Universities, the Enlightenment, and Rising Standards of Living with Nobel Laureate Joseph E. Stiglitz
The Enlightenment represented a revolution in how we saw the world: Science gave us new tools to understand the universe around us, and advances in what came to be called the social sciences provide new insights into political, economic, and social organization.
Underlying both were fundamental notions of truth and knowledge and how it could be ascertained. In turn, these advances provided the foundations for rising standards of living, improved health, and increasing longevity. Universities have played a central role in creating and disseminating knowledge and in enhancing our understanding of what is knowledge. Unfortunately, these advances and the institutions which promote them are now under challenge, threatening the future well-being of our society and advances in knowledge and standards of living. It is important to know why that is so and what can be done about it.
The Q&A will be moderated by Vincent Wang, PhD, dean of the College of Arts and Sciences and the event is sponsored by the Mary Louise Buchanan Lecture endowment.
About the Speaker
Joseph E. Stiglitz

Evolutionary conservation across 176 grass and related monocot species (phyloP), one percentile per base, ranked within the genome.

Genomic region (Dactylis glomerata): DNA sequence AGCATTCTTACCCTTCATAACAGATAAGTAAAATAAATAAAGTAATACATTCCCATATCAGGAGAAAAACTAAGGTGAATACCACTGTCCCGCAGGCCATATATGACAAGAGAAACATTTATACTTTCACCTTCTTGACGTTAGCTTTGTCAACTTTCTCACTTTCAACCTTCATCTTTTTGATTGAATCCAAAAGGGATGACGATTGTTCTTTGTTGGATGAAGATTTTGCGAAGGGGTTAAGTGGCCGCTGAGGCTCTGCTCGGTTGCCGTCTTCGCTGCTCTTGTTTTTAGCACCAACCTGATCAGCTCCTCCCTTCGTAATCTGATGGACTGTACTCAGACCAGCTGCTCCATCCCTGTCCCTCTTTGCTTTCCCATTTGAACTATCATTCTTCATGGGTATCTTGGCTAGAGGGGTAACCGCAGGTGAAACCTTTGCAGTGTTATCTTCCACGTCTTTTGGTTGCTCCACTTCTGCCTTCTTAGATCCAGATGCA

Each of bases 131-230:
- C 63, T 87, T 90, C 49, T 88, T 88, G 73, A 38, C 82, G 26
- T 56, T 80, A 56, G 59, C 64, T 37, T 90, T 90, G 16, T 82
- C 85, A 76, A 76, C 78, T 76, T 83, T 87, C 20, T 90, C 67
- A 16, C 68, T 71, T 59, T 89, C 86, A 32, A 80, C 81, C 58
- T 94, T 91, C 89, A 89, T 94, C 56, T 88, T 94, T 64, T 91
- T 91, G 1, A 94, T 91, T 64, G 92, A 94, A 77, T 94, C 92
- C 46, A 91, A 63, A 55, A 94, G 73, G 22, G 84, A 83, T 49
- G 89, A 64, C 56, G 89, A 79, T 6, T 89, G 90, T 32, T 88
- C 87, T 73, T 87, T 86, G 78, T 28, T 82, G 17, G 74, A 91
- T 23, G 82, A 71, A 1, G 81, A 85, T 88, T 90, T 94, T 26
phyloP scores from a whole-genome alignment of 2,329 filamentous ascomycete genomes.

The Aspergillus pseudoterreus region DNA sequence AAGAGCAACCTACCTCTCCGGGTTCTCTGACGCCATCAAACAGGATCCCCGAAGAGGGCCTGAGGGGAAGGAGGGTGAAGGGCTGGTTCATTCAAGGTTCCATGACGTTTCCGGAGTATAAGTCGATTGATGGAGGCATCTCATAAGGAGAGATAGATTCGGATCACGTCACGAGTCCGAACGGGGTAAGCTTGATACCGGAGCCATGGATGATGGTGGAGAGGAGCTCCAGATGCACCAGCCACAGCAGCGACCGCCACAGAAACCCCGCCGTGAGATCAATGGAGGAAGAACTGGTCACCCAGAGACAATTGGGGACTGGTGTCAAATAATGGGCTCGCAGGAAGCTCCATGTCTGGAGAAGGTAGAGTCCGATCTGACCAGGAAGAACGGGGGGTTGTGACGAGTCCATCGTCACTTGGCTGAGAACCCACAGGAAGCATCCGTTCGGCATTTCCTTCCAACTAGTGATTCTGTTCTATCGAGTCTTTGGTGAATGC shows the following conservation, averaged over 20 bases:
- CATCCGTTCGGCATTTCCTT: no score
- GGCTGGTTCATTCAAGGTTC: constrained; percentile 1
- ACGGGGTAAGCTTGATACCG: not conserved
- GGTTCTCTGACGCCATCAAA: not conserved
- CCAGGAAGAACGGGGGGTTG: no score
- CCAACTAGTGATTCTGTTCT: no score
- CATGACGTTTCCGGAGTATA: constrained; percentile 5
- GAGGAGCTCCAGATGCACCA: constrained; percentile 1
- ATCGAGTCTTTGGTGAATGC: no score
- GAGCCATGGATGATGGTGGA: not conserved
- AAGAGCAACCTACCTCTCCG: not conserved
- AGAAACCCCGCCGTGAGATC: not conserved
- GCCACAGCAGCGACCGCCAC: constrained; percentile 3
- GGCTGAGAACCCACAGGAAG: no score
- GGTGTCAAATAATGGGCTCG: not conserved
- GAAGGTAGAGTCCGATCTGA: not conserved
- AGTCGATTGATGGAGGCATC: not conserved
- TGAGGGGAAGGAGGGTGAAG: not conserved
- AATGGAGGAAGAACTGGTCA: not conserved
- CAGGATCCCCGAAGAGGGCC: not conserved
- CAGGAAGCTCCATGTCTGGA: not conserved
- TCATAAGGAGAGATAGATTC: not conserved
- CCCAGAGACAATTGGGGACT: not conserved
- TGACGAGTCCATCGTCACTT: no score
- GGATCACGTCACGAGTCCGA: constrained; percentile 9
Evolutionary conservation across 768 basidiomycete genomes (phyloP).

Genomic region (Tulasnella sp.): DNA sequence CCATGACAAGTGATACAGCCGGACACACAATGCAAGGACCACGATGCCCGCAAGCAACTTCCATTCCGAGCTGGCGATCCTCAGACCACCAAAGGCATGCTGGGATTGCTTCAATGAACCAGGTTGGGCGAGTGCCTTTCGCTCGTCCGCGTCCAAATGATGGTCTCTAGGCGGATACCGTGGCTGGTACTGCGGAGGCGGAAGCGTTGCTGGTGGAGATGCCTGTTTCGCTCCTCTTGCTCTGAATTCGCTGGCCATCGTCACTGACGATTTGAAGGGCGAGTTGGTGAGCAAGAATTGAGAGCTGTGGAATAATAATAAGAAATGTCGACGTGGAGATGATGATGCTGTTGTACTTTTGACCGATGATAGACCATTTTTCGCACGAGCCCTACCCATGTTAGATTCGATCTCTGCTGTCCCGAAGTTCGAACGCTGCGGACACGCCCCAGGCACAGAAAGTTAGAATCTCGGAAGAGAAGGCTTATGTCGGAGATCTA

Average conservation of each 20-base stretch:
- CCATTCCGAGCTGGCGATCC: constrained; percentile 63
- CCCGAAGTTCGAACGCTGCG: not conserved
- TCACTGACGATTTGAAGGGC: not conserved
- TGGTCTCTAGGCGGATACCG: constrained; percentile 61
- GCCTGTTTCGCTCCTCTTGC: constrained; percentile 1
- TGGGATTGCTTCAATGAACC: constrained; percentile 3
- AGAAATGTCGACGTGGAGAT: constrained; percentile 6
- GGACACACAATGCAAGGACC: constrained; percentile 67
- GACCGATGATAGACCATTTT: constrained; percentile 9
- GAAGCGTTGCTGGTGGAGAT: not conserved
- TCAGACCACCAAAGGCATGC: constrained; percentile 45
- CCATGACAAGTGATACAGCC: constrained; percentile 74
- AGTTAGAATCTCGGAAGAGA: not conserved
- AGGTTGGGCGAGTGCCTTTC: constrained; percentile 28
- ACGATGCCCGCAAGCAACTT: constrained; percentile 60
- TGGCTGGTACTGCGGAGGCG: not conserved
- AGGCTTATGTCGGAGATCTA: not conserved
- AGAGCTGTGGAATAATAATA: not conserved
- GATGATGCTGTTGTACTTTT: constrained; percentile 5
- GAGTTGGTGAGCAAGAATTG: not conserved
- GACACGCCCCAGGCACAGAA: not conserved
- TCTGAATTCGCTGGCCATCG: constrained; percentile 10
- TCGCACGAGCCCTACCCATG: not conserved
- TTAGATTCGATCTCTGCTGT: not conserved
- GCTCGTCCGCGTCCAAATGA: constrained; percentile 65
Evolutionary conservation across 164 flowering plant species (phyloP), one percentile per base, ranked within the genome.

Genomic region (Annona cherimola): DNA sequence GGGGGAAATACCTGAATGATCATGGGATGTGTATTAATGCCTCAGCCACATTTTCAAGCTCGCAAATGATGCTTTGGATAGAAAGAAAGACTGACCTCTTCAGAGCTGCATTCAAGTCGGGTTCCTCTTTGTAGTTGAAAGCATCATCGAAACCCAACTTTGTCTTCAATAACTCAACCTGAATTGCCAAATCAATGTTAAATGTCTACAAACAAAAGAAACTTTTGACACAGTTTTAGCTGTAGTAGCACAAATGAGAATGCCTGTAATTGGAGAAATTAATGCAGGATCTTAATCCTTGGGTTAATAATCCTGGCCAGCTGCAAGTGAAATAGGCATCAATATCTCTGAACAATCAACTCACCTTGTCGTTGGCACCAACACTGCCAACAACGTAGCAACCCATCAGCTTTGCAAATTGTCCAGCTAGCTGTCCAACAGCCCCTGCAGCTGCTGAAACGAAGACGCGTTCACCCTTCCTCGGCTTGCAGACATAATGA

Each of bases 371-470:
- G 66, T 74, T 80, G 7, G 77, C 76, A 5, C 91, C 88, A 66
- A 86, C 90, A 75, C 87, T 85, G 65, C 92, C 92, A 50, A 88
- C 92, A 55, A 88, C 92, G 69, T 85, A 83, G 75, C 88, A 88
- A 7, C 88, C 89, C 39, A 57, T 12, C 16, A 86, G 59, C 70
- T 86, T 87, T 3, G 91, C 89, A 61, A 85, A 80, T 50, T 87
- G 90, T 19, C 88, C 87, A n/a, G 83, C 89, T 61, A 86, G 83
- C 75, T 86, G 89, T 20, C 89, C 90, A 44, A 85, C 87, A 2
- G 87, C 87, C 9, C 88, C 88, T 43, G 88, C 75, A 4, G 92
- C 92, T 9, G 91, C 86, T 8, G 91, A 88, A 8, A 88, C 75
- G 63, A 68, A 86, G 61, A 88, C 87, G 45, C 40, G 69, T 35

Joseph E. Stiglitz is an American economist and a professor at Columbia University. He is also the co-chair of the High-Level Expert Group on the Measurement of Economic Performance and Social Progress at the OECD, and the Chief Economist of the Roosevelt Institute. A recipient of the Nobel Memorial Prize in Economic Sciences (2001) and the John Bates Clark Medal (1979), he is a former senior vice president and chief economist of the World Bank and a former member and chairman of the (US president’s) Council of Economic Advisers. In 2000, Stiglitz founded the Initiative for Policy Dialogue, a think tank on international development based at Columbia University. He has been a member of the Columbia faculty since 2001 and received that university’s highest academic rank (university professor) in 2003. In 2011 Stiglitz was named by Time magazine as one of the 100 most influential people in the world. Known for his pioneering work on asymmetric information, Stiglitz’s work focuses on income distribution, risk, corporate governance, public policy, macroeconomics and globalization. He is the author of numerous books, and several bestsellers. His most recent titles are People, Power, and Profits, Rewriting the Rules of the European Economy, Globalization and Its Discontents Revisited, The Euro and Rewriting the Rules of the American Economy.